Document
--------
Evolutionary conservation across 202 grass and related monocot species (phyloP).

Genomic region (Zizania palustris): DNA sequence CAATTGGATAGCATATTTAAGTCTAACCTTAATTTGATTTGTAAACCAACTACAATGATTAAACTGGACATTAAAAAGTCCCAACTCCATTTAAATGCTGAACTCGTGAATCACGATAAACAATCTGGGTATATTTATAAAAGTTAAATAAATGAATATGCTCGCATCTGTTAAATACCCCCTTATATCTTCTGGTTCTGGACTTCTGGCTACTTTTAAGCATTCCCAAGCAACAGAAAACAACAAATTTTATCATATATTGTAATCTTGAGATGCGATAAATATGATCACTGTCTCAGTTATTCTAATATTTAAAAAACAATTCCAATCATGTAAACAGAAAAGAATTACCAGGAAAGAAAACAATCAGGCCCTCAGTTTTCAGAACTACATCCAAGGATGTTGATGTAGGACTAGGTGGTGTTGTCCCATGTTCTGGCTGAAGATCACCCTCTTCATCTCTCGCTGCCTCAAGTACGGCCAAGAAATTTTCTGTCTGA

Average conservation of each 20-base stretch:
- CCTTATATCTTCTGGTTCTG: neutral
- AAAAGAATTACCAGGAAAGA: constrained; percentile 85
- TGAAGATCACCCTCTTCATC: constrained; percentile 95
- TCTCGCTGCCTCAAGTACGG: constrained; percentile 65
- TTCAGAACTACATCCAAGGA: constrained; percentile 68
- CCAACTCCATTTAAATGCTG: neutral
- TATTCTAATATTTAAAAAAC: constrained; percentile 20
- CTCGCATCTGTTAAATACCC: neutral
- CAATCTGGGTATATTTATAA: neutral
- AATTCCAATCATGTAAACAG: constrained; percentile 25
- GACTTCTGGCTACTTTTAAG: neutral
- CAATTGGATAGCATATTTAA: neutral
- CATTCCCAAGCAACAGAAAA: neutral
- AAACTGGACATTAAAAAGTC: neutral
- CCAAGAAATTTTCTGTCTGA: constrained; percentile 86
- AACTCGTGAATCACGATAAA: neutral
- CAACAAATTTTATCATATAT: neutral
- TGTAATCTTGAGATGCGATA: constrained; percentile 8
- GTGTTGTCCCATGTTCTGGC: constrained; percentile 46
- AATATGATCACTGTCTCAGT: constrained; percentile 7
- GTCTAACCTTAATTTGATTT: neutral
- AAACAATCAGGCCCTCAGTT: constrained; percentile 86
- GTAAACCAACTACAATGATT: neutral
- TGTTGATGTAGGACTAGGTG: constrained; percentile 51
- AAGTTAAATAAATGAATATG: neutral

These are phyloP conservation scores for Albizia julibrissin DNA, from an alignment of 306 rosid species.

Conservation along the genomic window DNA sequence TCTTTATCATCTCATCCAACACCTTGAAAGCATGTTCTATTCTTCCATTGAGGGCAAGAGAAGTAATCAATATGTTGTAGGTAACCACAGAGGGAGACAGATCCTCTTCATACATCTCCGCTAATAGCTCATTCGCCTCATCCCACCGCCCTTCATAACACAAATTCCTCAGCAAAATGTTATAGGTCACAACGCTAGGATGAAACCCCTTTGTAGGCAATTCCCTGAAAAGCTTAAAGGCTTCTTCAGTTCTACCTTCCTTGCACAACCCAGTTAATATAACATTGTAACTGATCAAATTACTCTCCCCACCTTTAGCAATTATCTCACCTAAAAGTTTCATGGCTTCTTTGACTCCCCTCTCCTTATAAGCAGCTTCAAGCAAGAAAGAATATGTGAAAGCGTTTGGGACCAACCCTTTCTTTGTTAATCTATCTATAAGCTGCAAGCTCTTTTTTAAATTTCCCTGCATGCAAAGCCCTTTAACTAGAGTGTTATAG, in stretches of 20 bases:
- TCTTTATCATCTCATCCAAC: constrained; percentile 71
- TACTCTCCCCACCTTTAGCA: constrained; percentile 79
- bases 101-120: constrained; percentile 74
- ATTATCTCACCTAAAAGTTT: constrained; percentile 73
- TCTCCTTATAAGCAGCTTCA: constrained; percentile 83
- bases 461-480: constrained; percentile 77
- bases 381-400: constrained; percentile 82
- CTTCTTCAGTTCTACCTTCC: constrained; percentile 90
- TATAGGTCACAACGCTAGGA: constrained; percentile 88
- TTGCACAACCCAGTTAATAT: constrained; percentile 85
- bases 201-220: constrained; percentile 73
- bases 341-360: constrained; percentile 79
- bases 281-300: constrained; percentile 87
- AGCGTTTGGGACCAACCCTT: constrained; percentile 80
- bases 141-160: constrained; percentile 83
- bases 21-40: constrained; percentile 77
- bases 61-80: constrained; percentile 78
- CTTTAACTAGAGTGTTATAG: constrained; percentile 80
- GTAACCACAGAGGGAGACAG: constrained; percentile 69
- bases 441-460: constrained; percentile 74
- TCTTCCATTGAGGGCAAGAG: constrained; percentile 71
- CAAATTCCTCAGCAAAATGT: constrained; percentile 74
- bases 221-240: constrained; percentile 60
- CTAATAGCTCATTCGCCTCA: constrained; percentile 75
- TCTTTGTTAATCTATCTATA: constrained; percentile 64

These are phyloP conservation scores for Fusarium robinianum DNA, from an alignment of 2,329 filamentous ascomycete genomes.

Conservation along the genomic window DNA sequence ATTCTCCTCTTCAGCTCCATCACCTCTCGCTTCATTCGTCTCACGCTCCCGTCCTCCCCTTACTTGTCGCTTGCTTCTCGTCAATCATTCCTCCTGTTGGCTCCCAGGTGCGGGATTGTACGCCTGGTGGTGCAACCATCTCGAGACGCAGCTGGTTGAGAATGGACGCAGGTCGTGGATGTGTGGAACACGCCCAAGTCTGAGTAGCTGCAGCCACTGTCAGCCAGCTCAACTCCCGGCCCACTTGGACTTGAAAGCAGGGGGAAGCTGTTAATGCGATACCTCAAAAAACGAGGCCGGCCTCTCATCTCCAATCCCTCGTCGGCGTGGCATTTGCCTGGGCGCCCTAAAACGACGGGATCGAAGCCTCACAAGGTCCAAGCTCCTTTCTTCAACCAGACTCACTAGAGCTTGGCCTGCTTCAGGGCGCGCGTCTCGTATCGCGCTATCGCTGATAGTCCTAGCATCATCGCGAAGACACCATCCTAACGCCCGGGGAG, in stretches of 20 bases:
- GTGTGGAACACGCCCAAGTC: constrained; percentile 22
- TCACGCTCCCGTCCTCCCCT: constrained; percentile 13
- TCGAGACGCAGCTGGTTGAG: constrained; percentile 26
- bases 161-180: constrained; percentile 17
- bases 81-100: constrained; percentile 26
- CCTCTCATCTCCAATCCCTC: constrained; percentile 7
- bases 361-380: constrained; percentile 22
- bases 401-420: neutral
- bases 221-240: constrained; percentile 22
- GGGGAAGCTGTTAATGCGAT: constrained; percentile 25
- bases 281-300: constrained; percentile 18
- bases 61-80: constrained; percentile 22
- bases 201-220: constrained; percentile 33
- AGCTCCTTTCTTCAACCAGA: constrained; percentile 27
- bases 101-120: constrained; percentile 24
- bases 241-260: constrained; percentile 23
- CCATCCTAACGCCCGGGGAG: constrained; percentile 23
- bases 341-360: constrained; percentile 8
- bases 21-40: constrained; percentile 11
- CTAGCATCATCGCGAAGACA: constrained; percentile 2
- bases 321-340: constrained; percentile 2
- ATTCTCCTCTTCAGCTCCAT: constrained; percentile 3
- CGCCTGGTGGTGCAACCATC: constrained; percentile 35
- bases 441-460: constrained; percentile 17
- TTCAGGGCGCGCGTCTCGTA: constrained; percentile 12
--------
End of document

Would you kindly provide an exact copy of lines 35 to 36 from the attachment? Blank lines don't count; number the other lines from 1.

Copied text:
- TCTCCTTATAAGCAGCTTCA: constrained; percentile 83
- bases 461-480: constrained; percentile 77